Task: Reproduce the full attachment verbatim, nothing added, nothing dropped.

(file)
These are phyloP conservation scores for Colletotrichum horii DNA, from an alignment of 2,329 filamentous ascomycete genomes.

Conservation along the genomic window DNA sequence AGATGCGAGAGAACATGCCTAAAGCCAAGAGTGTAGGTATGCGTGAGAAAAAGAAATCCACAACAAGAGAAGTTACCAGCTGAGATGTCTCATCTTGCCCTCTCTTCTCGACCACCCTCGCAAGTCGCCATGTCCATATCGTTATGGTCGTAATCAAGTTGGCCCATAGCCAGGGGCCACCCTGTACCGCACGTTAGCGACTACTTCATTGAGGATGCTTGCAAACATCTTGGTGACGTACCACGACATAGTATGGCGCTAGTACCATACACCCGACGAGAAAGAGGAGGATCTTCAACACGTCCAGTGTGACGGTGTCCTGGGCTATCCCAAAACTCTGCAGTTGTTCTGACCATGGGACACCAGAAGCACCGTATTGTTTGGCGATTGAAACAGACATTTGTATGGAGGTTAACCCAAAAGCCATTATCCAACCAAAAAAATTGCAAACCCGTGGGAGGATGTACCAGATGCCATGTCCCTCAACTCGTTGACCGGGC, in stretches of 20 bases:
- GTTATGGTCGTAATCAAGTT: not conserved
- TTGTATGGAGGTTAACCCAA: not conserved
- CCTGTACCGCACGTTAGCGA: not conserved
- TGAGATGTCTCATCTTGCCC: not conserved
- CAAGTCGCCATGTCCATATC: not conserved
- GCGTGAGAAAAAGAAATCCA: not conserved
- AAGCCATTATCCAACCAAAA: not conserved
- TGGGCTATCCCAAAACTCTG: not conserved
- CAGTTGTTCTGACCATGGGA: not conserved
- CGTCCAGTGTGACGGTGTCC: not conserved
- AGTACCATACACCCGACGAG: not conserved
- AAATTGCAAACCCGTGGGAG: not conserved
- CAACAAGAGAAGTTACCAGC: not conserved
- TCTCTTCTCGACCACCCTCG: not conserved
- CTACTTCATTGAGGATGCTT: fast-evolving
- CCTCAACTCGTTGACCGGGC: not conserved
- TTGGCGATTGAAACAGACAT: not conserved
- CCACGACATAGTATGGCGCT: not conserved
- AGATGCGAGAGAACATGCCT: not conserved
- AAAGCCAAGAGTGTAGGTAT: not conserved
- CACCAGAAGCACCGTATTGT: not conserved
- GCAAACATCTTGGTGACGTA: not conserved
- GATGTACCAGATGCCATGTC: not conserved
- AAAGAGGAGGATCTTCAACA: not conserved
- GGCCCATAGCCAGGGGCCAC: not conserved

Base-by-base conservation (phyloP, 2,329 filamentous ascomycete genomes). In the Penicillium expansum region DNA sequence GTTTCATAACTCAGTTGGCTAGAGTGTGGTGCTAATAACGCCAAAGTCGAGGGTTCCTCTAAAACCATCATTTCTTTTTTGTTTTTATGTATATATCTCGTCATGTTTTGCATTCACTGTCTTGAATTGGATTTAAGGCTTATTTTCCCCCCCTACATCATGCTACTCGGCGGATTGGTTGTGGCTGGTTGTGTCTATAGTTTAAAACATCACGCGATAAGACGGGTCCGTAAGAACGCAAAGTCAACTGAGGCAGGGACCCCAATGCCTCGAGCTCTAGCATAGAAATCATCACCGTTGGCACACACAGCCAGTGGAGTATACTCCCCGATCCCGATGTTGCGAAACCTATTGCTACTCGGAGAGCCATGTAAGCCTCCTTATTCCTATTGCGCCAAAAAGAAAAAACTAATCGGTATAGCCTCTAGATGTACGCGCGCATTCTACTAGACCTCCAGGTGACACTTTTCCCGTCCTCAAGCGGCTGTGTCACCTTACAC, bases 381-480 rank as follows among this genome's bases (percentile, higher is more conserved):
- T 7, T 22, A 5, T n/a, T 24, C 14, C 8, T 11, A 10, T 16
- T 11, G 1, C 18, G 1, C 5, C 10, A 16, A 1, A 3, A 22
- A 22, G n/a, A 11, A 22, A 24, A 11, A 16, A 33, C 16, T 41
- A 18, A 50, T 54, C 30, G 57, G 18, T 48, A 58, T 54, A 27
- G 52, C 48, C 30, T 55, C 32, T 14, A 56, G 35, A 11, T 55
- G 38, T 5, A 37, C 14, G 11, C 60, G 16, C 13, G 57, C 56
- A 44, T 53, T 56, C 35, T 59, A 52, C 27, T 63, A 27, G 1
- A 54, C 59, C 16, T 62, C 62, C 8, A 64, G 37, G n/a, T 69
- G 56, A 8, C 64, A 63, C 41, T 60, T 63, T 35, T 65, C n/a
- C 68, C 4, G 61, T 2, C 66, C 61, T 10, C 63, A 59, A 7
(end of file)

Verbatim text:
These are phyloP conservation scores for Colletotrichum horii DNA, from an alignment of 2,329 filamentous ascomycete genomes.

Conservation along the genomic window DNA sequence AGATGCGAGAGAACATGCCTAAAGCCAAGAGTGTAGGTATGCGTGAGAAAAAGAAATCCACAACAAGAGAAGTTACCAGCTGAGATGTCTCATCTTGCCCTCTCTTCTCGACCACCCTCGCAAGTCGCCATGTCCATATCGTTATGGTCGTAATCAAGTTGGCCCATAGCCAGGGGCCACCCTGTACCGCACGTTAGCGACTACTTCATTGAGGATGCTTGCAAACATCTTGGTGACGTACCACGACATAGTATGGCGCTAGTACCATACACCCGACGAGAAAGAGGAGGATCTTCAACACGTCCAGTGTGACGGTGTCCTGGGCTATCCCAAAACTCTGCAGTTGTTCTGACCATGGGACACCAGAAGCACCGTATTGTTTGGCGATTGAAACAGACATTTGTATGGAGGTTAACCCAAAAGCCATTATCCAACCAAAAAAATTGCAAACCCGTGGGAGGATGTACCAGATGCCATGTCCCTCAACTCGTTGACCGGGC, in stretches of 20 bases:
- GTTATGGTCGTAATCAAGTT: not conserved
- TTGTATGGAGGTTAACCCAA: not conserved
- CCTGTACCGCACGTTAGCGA: not conserved
- TGAGATGTCTCATCTTGCCC: not conserved
- CAAGTCGCCATGTCCATATC: not conserved
- GCGTGAGAAAAAGAAATCCA: not conserved
- AAGCCATTATCCAACCAAAA: not conserved
- TGGGCTATCCCAAAACTCTG: not conserved
- CAGTTGTTCTGACCATGGGA: not conserved
- CGTCCAGTGTGACGGTGTCC: not conserved
- AGTACCATACACCCGACGAG: not conserved
- AAATTGCAAACCCGTGGGAG: not conserved
- CAACAAGAGAAGTTACCAGC: not conserved
- TCTCTTCTCGACCACCCTCG: not conserved
- CTACTTCATTGAGGATGCTT: fast-evolving
- CCTCAACTCGTTGACCGGGC: not conserved
- TTGGCGATTGAAACAGACAT: not conserved
- CCACGACATAGTATGGCGCT: not conserved
- AGATGCGAGAGAACATGCCT: not conserved
- AAAGCCAAGAGTGTAGGTAT: not conserved
- CACCAGAAGCACCGTATTGT: not conserved
- GCAAACATCTTGGTGACGTA: not conserved
- GATGTACCAGATGCCATGTC: not conserved
- AAAGAGGAGGATCTTCAACA: not conserved
- GGCCCATAGCCAGGGGCCAC: not conserved

Base-by-base conservation (phyloP, 2,329 filamentous ascomycete genomes). In the Penicillium expansum region DNA sequence GTTTCATAACTCAGTTGGCTAGAGTGTGGTGCTAATAACGCCAAAGTCGAGGGTTCCTCTAAAACCATCATTTCTTTTTTGTTTTTATGTATATATCTCGTCATGTTTTGCATTCACTGTCTTGAATTGGATTTAAGGCTTATTTTCCCCCCCTACATCATGCTACTCGGCGGATTGGTTGTGGCTGGTTGTGTCTATAGTTTAAAACATCACGCGATAAGACGGGTCCGTAAGAACGCAAAGTCAACTGAGGCAGGGACCCCAATGCCTCGAGCTCTAGCATAGAAATCATCACCGTTGGCACACACAGCCAGTGGAGTATACTCCCCGATCCCGATGTTGCGAAACCTATTGCTACTCGGAGAGCCATGTAAGCCTCCTTATTCCTATTGCGCCAAAAAGAAAAAACTAATCGGTATAGCCTCTAGATGTACGCGCGCATTCTACTAGACCTCCAGGTGACACTTTTCCCGTCCTCAAGCGGCTGTGTCACCTTACAC, bases 381-480 rank as follows among this genome's bases (percentile, higher is more conserved):
- T 7, T 22, A 5, T n/a, T 24, C 14, C 8, T 11, A 10, T 16
- T 11, G 1, C 18, G 1, C 5, C 10, A 16, A 1, A 3, A 22
- A 22, G n/a, A 11, A 22, A 24, A 11, A 16, A 33, C 16, T 41
- A 18, A 50, T 54, C 30, G 57, G 18, T 48, A 58, T 54, A 27
- G 52, C 48, C 30, T 55, C 32, T 14, A 56, G 35, A 11, T 55
- G 38, T 5, A 37, C 14, G 11, C 60, G 16, C 13, G 57, C 56
- A 44, T 53, T 56, C 35, T 59, A 52, C 27, T 63, A 27, G 1
- A 54, C 59, C 16, T 62, C 62, C 8, A 64, G 37, G n/a, T 69
- G 56, A 8, C 64, A 63, C 41, T 60, T 63, T 35, T 65, C n/a
- C 68, C 4, G 61, T 2, C 66, C 61, T 10, C 63, A 59, A 7